When Krispy Kreme arrived in Santa Fe in 2015, about 150 people camped outside the store the night before it opened to make sure they got their freshly made donuts.
We should expect the same with cannabis once recreational product sales begin in April, state officials say.
Yes, there could be bottlenecks at first, they warn. But it will level out at some point and there will be plenty of cannabis for everyone, they say.
“We believe it is possible for some stores to sell high volumes in the first week of cannabis sales,” said Linda Trujillo, director of the government’s regulatory and licensing department, which has set up a cannabis control department to oversee the new industry.
“But just like at Krispy Kreme, where they make more donuts the next day or an hour later [the initial surge]”We think there will be enough cannabis in the pipeline to meet demand,” she said last month when her agency released rules for cannabis producers.
Days after the Cannabis Control Division received initial applications from producers, it may seem premature or even absurd to worry about whether there will be enough cannabis in circulation in April, when retailers are due to start selling their products.
But some key players in the state’s medical cannabis program have raised concerns. If there isn’t enough cannabis available when sales begin, it could be difficult for everyone, including the state’s roughly 121,000 medical cannabis patients, to get the product they need, they say. And if the state should fall behind with its production capacities, it could take a long time before it catches up.
“The adult [recreational] Program introduce new requirements and immediately push us into a significant product deficit from day one, “said Duke Rodriguez, president and CEO of New Mexico’s Top Organics-Ultra Health, the state’s leading medical cannabis company.
This deficit, he added, “will only worsen.”
Jason Greathouse, co-founder of Pecos Valley Production in Roswell, a medicinal cannabis farm, said he “absolutely” agrees with Rodriguez’s view.
“We have a great facility ready to go [for recreational cannabis]”he said,” and even with our existing facilities, we won’t even have enough time to produce enough. ”
“The timing is terrible,” he said of the timetable between the state approving the rules last month and the acceptance of applications and the expected turnaround of the plentiful product by April 1.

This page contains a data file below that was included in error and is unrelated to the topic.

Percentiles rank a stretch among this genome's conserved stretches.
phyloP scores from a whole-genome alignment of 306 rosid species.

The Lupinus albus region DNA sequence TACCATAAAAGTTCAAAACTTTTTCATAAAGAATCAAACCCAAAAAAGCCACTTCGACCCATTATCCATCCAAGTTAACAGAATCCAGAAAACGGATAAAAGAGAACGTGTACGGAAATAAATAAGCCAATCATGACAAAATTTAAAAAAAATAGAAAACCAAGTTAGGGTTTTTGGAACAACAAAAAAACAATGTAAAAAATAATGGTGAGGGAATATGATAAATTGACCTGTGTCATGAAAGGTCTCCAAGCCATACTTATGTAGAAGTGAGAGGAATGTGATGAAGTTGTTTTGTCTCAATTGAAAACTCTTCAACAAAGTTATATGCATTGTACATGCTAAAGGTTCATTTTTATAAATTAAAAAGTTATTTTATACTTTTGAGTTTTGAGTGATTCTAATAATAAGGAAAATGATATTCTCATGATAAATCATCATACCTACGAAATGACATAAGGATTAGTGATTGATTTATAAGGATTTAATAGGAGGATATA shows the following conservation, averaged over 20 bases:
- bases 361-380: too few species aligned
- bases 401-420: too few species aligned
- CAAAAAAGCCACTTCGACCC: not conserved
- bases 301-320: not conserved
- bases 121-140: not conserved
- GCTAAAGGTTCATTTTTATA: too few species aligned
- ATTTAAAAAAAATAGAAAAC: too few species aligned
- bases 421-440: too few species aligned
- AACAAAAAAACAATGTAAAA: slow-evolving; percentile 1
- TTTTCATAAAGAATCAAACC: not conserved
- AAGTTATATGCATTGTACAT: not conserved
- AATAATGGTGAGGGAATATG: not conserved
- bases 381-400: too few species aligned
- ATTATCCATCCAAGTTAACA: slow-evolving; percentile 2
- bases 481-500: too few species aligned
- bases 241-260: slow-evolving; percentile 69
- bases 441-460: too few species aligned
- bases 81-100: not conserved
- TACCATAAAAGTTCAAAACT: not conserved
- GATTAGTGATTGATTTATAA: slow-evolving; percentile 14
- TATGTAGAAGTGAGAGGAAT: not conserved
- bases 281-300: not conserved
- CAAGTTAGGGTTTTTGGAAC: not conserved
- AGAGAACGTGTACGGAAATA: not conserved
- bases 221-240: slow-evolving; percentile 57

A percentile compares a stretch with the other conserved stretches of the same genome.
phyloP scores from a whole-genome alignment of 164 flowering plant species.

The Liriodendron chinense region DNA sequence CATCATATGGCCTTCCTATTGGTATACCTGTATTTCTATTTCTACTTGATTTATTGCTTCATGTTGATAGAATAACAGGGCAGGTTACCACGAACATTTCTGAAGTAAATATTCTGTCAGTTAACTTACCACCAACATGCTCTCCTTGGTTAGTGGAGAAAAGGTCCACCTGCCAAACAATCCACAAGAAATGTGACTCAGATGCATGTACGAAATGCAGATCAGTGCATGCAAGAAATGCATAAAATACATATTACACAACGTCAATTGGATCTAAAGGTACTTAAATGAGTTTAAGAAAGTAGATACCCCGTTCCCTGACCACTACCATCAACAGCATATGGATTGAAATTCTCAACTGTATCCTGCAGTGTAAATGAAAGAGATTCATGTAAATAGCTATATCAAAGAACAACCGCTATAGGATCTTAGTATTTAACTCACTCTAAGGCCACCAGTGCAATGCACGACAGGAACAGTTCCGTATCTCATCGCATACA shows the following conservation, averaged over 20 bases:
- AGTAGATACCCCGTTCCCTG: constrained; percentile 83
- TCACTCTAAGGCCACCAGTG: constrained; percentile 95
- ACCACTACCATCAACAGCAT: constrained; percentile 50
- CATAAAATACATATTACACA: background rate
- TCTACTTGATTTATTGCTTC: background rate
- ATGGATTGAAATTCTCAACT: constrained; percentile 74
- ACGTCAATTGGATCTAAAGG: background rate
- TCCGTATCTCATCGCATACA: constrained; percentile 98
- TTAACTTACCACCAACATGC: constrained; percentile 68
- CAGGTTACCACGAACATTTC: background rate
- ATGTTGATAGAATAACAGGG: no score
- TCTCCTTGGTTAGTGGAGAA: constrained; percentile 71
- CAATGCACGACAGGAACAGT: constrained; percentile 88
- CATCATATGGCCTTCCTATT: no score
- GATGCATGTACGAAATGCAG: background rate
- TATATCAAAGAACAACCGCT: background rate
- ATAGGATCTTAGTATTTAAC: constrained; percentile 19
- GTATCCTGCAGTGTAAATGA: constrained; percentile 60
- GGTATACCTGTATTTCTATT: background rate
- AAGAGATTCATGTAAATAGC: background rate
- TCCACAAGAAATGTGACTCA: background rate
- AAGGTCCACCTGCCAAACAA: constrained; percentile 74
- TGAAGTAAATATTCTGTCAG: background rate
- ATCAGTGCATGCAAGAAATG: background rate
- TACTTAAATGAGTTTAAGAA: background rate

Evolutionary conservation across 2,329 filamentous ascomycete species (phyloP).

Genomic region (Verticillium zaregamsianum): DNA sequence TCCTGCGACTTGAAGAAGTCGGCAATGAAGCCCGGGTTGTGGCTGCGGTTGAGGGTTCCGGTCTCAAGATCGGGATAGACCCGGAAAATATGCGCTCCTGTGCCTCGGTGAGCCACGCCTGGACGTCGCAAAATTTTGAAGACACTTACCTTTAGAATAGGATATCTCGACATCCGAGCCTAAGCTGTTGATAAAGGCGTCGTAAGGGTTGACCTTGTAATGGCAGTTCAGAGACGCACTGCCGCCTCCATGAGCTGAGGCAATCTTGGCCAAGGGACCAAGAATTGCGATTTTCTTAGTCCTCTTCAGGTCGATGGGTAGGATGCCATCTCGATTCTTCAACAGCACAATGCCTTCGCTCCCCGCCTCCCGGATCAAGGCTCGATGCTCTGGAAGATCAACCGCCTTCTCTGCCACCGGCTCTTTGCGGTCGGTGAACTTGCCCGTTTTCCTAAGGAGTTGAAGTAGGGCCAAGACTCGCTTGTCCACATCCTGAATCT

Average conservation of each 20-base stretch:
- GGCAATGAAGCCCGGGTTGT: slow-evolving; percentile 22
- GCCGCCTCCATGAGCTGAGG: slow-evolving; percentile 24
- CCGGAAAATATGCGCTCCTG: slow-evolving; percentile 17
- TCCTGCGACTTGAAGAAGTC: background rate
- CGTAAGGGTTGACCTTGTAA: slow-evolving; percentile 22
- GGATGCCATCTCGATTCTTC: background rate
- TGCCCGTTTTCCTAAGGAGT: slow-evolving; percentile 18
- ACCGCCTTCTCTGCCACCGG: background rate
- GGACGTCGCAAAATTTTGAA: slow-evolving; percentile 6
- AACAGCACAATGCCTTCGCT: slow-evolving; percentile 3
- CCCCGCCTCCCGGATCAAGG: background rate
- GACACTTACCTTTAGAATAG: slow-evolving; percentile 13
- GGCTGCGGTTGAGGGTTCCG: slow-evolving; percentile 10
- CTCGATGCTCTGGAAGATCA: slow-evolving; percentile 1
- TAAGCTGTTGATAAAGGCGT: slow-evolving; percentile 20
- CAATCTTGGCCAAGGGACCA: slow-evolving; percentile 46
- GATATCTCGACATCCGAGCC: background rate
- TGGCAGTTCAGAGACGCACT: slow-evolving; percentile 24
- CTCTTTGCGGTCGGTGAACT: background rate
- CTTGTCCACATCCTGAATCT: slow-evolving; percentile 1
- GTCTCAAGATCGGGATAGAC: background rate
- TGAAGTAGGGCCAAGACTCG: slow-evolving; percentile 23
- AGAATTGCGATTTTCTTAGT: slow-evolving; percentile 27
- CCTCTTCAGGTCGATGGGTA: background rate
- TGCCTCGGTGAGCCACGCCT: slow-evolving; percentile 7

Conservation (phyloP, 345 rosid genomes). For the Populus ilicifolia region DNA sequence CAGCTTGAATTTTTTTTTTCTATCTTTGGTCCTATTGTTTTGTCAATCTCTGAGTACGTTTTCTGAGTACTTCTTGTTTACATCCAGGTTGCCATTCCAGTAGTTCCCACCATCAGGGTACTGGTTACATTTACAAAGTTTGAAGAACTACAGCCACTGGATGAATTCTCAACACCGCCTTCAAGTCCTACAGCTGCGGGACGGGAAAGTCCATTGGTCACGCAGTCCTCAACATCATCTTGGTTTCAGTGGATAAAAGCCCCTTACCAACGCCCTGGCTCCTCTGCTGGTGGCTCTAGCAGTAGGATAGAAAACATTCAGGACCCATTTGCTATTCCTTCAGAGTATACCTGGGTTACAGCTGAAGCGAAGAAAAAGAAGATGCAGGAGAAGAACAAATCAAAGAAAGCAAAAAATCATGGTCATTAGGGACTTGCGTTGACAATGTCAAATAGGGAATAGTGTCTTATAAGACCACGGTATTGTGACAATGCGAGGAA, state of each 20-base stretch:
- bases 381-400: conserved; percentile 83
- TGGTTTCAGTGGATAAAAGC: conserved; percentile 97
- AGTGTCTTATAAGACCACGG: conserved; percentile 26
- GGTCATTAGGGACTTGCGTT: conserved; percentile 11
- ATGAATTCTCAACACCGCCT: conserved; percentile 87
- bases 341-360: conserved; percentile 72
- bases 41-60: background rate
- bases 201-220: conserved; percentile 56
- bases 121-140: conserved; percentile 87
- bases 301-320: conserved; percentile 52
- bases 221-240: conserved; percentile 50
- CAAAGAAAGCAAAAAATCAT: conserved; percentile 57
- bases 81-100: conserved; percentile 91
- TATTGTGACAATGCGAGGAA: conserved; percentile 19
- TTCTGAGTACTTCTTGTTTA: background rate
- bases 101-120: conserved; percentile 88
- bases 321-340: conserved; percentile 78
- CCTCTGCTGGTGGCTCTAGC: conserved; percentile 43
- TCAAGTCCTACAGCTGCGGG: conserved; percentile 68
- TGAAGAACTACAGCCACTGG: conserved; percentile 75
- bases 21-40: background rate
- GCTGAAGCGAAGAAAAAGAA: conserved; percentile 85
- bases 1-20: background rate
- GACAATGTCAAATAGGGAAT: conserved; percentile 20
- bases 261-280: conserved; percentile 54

In other parts of the country where recreational cannabis use has been legalized, long lines have formed outside cannabis stores on the first few days of business. Nevada reported $ 3 million in sales in the first four days of legal cannabis sales in 2017, and Illinois reported $ 3.2 million in sales on the first day of sales in January 2020.
In Illinois, where lawmakers allowed only 30 producers to grow cannabis, stores sold a staggering $ 39.2 million in products nationwide in January. The following month it was around $ 35 million.
Bottlenecks quickly became a reality in both countries.
In Illinois, demand still exceeds supply, said Geoffrey Lawrence, senior policy fellow with the Reason Foundation, a Los Angeles-based think tank researching the cannabis industry.
Cannabis scarcity states often owe their problems to “legislators trying to get the market started,” he said. “If you pass an invoice and want the validity date to be six or eight months from then on, it takes a lot of leg work because it takes time for the licenses to be built up.”
In New Mexico, Governor Michelle Lujan Grisham signed the Cannabis Regulation Act in April. She called for a special session in March to legalize cannabis after previous efforts failed.
By law, growers can grow up to 8,000 plants per year and request an increase to a total of 10,000 plants over the next two years.
The initiative’s supporters welcomed the fast-paced schedule while the Cannabis Control Division was created to oversee the program and establish rules for producers, manufacturers, retailers and other companies involved in the operation.